With an elegant “Rondine,” Met revives a not-great Puccini opera with great music

Wed Mar 27, 2024 at 1:10 pm
Angel Blue as Magda and Jonathan Tetelman as Ruggero in the Metropolitan Opera production of Puccini’s La Rondine. Photo: Karen Almond / Met Opera

Puccini is the mainstay of most Metropolitan Opera seasons, so it’s strange to think of one of his works as a rarity. But that’s the case with La Rondine, which first premiered at the Met in 1928, was revived in 1936, and wasn’t staged again until 2008. The most compelling explanation for this intermittent presence is that it’s not a great opera, even though it does have great music in it—especially for the lead soprano in the role of Magda, which makes it a star vehicle.

That star Tuesday night, when the Met’s revival of Nicolas Joël’s stylish Art Deco and Tiffany glass production opened, was Angel Blue. The role demands bravura singing, not in the manner of speed and articulation, but range and strength. The most important music, like her Act I aria “Chi il bel sogno di Doretta” and the absolute final notes of the opera in “Ma come puoi lasciarmi,” have sustained notes in the upper register that need a full, rounded tone at both forte and pianissimo. Blue has a gorgeous, expressive tone and tremendous projection, which would seem to make her the ideal singer for which to revive the staging.

And for the most part, she was, as the centerpiece of a performance that had a pleasing combination of music-making, stage production and pace. None of this could elevate La Rondine into a top-tier work. The opera may be Puccini’s most colorful score, full of brilliant orchestration and some of his most sensuous chromaticism, yet the story is both too sentimental and too light. It follows Magda falling in love with a man, all through one of Puccini’s big cafe scenes, and then comes to an abrupt, ungainly, and unfeeling halt in the truncated third act. Still, from moment to moment there is plenty of exceptional music to enjoy.

This revival also features three debuts in key roles: tenors Bekhzod Davronov as the poet Prunier and Jonathan Tetelman as Ruggero, Magda’s love interest; and soprano Emily Pogorelc as Lisette, Magda’s on-again/off-again maid and object of Prunier’s desire. The cast was filled out by always reliable bass-baritone Alfred Walker in the small but essential role of Rambaldo, the banker who keeps Magda as his mistress. Speranza Scappucci conducted.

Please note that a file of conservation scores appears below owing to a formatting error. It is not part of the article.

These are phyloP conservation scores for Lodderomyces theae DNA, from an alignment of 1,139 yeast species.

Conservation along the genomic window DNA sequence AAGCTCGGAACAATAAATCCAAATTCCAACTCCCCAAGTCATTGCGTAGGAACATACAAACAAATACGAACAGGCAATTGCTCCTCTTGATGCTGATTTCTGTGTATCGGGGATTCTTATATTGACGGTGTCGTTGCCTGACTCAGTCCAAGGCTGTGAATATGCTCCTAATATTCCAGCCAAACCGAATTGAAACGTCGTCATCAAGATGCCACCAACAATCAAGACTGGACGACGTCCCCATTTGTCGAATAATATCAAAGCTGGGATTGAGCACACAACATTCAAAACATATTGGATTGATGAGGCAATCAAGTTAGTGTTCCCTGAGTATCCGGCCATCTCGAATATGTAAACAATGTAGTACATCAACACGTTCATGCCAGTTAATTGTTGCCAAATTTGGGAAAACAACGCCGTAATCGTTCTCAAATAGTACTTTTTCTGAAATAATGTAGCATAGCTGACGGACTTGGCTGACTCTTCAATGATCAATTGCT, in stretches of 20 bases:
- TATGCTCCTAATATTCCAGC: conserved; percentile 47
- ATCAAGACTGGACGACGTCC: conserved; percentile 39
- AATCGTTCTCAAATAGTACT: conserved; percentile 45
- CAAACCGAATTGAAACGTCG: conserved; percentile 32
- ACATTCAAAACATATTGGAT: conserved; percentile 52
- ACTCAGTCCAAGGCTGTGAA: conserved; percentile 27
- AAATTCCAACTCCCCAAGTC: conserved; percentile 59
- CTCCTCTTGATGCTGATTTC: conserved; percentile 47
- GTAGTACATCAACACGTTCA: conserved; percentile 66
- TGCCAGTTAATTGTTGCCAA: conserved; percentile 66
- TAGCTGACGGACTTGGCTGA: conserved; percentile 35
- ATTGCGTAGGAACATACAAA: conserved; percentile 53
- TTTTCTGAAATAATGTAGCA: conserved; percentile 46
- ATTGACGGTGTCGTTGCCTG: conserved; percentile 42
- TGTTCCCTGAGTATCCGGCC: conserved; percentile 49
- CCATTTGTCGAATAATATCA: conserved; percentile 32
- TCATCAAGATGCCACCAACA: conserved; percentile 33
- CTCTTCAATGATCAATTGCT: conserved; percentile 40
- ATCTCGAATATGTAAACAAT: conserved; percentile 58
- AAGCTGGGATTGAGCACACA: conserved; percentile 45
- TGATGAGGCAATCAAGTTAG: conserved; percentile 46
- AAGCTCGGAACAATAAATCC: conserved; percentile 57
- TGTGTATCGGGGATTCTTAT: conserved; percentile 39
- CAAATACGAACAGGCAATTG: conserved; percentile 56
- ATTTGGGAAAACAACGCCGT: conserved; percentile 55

Davronov and Tetelman both made fine Puccini tenors, although each had a drawback in their singing. For Davronov, it was projection—his smooth, rounded tone was warm, and his phrasing elegant, but he was often swamped by the orchestra and especially by Blue. That’s simply the soprano’s weight and fullness of her tone. 

Tetelman had easy, strong projection, and an excellent sense of what Puccini wants—his “Dimmi che vuoi seguirmi” in Act III was precise and heartfelt—but the warm grain in his voice is a little thin and not completely pliable. In a way, the men did fit the characters, the poet smooth and self-regarding, the lover duly earnest.

Emily Pogorelc as Lisette and Bekhzod Davronov as Prunier in the Met’s La Rondine. Photo: Karen Almond / Met Opera

Pogorelc was excellent. The lighter quality of her voice was a good contrast with Blue and she handled Lisette’s own high register leaps with ease. She also seemed to be enjoying herself more on stage than anyone else, projecting a sense of elan one usually finds in musical theater, while the rest of the singers were very much concentrating on their arias and ensemble passages. Pogorelc’s Lisette was the most characterful performance of the night.

As the score demands, it all came down to Blue. Her singing wasn’t flawless, her high Cs in the opening act were not as open as the rest of her range, and the final sustained A-flat wavered a little at the end. But her voice was beautiful and commanding all night, and even more there was the sense of meaning in every note. Even as the characters’ actions may seem silly, Blue’s singing made them palpable in the moment.

Scappucci kept an excellent flow all evening, and every moment had life and forward-moving energy. That the orchestral playing got off to an odd start was actually a sign of how enjoyable the playing was: through about the first half of Act I, there was some mis-coordination between orchestra and singers. They were together, sliding around between the bar lines and through the phrases as one, and having a good time doing it. It was rather charming. Things pulled together quickly, and the musicians seemed to be relishing every gorgeous detail in the music—there were plenty of them Tuesday night.

La Rondine continues through April 20. metopera.org

Leave a Comment


 Subscribe via RSS